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Wi-Fi and autism?

Tamara J. Mariea and George L. Carlo claim to have found

a significant role of EMR [electro-magnetic radiation] in both the etiology of Autism and the efficacy of therapeutic interventions. The mechanism of EMR impact could be direct by facilitating early clinical onset of symptoms or indirect, including trapping heavy metals in cells and both accelerating the onset of symptoms caused by heavy metal toxicity as well as impeding therapeutic clearance. These data also suggest that wireless device EMR is a synergen in the etiology of Autism, acting in conjunction with environmental and genetic factors, and offer a mechanistic explanation for the correlation between concurrent increases in the incidence of Autism and the use of wireless technology.

In case that wasn't clear: Mariea and Carlo claim that Wi-Fi is a significant causal factor in the development of autism and it interferes with the treatment of autism. Carlo raised the alarm on cell phones causing brain tumors when he appeared on ABC's "20/20" in 1999.* He contradicted the conclusions of most other researchers in the field at the time and the consensus still is that cell phones are not causing brain tumors. His view on wi-fi and autism should be taken with a grain of salt until other, more reliable, researchers find evidence of such a connection.

Also, it should be noted that Carlo and Mariea are part of a group that calls itself The Safe Wireless Initiative, a group dedicated to spreading the word about the dangers of EMR. We should be a bit skeptical of researchers who set out to prove a pet belief, rather than test a hypothesis.

Carlo's article was published in the Journal of the   Australasian College of Nutritional and Environmental Medicine (ACNEM) [Vol. 26 No.2 (August 2007), pages 3-7]. The college is an independent, non-profit,  post-graduate medical college devoted to the promotion and study of "nutritional and environmental medicine," which it defines as:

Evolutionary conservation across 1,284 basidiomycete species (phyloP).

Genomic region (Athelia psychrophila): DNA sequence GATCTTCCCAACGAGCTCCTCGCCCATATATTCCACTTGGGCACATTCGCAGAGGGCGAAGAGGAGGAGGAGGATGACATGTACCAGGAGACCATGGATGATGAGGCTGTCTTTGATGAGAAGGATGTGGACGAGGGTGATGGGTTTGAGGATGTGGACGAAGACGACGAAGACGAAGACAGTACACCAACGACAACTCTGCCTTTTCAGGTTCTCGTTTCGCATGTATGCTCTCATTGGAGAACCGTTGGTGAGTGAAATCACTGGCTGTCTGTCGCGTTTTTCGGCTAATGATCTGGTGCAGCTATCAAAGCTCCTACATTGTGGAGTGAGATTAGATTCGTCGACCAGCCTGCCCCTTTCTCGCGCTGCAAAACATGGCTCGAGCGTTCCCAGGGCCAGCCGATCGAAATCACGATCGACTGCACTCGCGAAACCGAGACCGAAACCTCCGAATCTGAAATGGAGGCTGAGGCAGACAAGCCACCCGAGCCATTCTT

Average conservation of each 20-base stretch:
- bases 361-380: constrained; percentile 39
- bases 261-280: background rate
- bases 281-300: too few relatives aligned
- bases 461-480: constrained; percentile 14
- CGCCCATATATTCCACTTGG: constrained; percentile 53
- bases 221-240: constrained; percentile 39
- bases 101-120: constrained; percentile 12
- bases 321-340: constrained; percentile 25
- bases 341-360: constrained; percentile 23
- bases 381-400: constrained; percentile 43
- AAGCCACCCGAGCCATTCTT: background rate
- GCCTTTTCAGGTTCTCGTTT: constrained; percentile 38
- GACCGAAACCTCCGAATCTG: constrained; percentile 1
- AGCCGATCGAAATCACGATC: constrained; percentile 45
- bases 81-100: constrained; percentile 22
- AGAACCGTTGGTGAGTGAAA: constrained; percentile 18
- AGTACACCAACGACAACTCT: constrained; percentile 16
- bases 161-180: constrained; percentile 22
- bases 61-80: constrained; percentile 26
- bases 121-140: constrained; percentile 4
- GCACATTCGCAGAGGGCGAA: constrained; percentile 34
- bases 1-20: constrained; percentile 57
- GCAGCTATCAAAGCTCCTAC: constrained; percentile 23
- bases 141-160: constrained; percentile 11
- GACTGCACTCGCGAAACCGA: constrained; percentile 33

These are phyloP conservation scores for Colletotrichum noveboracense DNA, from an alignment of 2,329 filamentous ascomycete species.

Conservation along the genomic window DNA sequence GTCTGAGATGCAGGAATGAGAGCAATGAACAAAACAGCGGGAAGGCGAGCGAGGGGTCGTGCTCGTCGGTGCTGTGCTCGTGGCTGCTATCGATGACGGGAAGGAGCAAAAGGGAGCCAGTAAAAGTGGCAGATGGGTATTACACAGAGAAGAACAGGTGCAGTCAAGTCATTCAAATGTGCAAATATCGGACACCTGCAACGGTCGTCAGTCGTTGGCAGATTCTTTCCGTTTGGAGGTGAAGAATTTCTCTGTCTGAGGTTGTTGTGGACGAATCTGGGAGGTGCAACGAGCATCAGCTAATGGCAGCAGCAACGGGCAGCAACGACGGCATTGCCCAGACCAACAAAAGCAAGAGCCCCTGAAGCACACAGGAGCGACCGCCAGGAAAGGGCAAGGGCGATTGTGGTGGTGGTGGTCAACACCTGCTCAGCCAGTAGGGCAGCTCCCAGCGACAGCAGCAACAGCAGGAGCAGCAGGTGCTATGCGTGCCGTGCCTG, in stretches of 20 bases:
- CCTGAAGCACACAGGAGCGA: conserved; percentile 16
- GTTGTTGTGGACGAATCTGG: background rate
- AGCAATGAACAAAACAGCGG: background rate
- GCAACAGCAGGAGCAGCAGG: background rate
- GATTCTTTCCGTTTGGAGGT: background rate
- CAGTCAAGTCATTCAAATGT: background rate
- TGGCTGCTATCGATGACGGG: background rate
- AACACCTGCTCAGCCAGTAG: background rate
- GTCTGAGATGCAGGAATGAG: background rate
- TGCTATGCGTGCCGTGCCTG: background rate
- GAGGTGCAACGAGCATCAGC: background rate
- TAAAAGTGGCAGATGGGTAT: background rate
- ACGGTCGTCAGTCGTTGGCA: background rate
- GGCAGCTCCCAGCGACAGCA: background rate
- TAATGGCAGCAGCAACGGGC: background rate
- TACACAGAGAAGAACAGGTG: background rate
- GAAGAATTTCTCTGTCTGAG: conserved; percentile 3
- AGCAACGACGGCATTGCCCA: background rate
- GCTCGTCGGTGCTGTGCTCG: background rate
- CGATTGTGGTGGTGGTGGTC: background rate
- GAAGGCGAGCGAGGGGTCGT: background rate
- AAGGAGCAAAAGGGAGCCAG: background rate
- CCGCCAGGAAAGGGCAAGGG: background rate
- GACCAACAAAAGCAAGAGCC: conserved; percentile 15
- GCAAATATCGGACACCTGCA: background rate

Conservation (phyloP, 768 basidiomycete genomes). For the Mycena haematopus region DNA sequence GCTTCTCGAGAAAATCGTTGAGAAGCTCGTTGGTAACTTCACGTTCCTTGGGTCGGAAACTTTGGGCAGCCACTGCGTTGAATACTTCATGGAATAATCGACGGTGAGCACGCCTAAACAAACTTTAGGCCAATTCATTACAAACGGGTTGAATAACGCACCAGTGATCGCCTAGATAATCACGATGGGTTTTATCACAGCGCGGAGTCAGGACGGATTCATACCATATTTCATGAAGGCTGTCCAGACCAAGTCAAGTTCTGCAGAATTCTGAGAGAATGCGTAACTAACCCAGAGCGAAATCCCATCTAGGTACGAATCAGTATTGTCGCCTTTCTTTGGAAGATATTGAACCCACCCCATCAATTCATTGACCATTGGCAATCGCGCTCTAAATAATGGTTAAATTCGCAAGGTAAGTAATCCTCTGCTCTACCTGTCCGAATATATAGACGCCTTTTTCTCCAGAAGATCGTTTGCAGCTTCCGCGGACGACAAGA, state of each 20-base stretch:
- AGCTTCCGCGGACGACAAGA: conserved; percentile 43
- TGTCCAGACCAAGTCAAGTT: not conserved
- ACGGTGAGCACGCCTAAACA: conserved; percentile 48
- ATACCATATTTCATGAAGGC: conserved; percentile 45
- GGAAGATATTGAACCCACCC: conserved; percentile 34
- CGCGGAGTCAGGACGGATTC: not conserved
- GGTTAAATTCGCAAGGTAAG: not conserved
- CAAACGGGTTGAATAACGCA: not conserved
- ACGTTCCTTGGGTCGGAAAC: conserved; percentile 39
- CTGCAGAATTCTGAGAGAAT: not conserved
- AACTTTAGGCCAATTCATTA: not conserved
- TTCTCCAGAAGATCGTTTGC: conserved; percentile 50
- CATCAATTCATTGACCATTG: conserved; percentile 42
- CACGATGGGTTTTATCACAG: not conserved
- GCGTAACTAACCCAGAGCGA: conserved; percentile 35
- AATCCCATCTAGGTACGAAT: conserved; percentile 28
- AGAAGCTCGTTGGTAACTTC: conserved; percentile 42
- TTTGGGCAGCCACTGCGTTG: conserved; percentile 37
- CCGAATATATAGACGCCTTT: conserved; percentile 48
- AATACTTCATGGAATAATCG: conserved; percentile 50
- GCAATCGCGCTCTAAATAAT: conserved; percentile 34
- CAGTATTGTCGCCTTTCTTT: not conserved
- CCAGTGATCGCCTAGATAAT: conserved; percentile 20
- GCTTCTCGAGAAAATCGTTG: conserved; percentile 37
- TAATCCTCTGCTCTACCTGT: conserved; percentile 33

the study of the interactions of both nutritional and environmental factors with human physiology, biochemistry, pathology and anatomy and the clinical application of these interactions in the optimisation of health and the prevention and treatment of disease. This may involve the removal of certain foods or chemicals from the patient's environment, the use of rotation diets and the provision of vitamins, minerals, trace elements and essential fatty acids or other nutritional supplements. Excesses or deficiencies of any nutrient or the presence of basic chemicals or electromagnetic radiation results in cellular dysfunction and illness.

The QuackWatch folks might be a bit suspicious of this college since it advocates analyzing hair for minerals and heavy metals.

Proponents of hair analysis claim that it is useful for evaluating a person's general state of nutrition and health and is valuable in detecting predisposition to disease. They also claim that hair analysis enables a doctor to determine if mineral deficiency, mineral imbalance or heavy metal pollutants in the body may be the cause of a patient's symptoms. These claims are false. (Barrett 2006)

Another reason to be cautious with Carlo's work is that he claims that

There is a general consensus emerging among clinicians that first level treatment regimens for Autistic patients should include heavy metal detoxification.

Since there is no general consensus regarding the cause or causes of autism, it is extremely unlikely that there is a general consensus on the treatment. Some think diet is important and the first line of treatment they recommend is to avoid certain kinds of foods. Others, like Carlo, believe heavy metals are important and they recommend chelation therapy. Most think the genetic component is most important. What might be true is that clinicians at the Australasian College of Nutritional and Environmental Medicine believe that heavy metals are a significant causal factor in the development of autism and that heavy metal detoxification should be one of the first things tried in treatment. But it is false to claim that this treatment is emerging among clinicians as the first course of action. In fact, the idea that heavy metals are a significant causal factor in the development of autism is not the view of mainstream researchers in the field. It is the view of a number of parents of autistic children and is considered a fringe view by most in the field.* In fact, Dr. Roy E. Kerry is facing manslaughter charges for chelating a 5-year-old autistic boy who died after the treatment. Kerry is also being sued by the parents and faces disciplinary action from the Pennsylvania State Board of Medicine.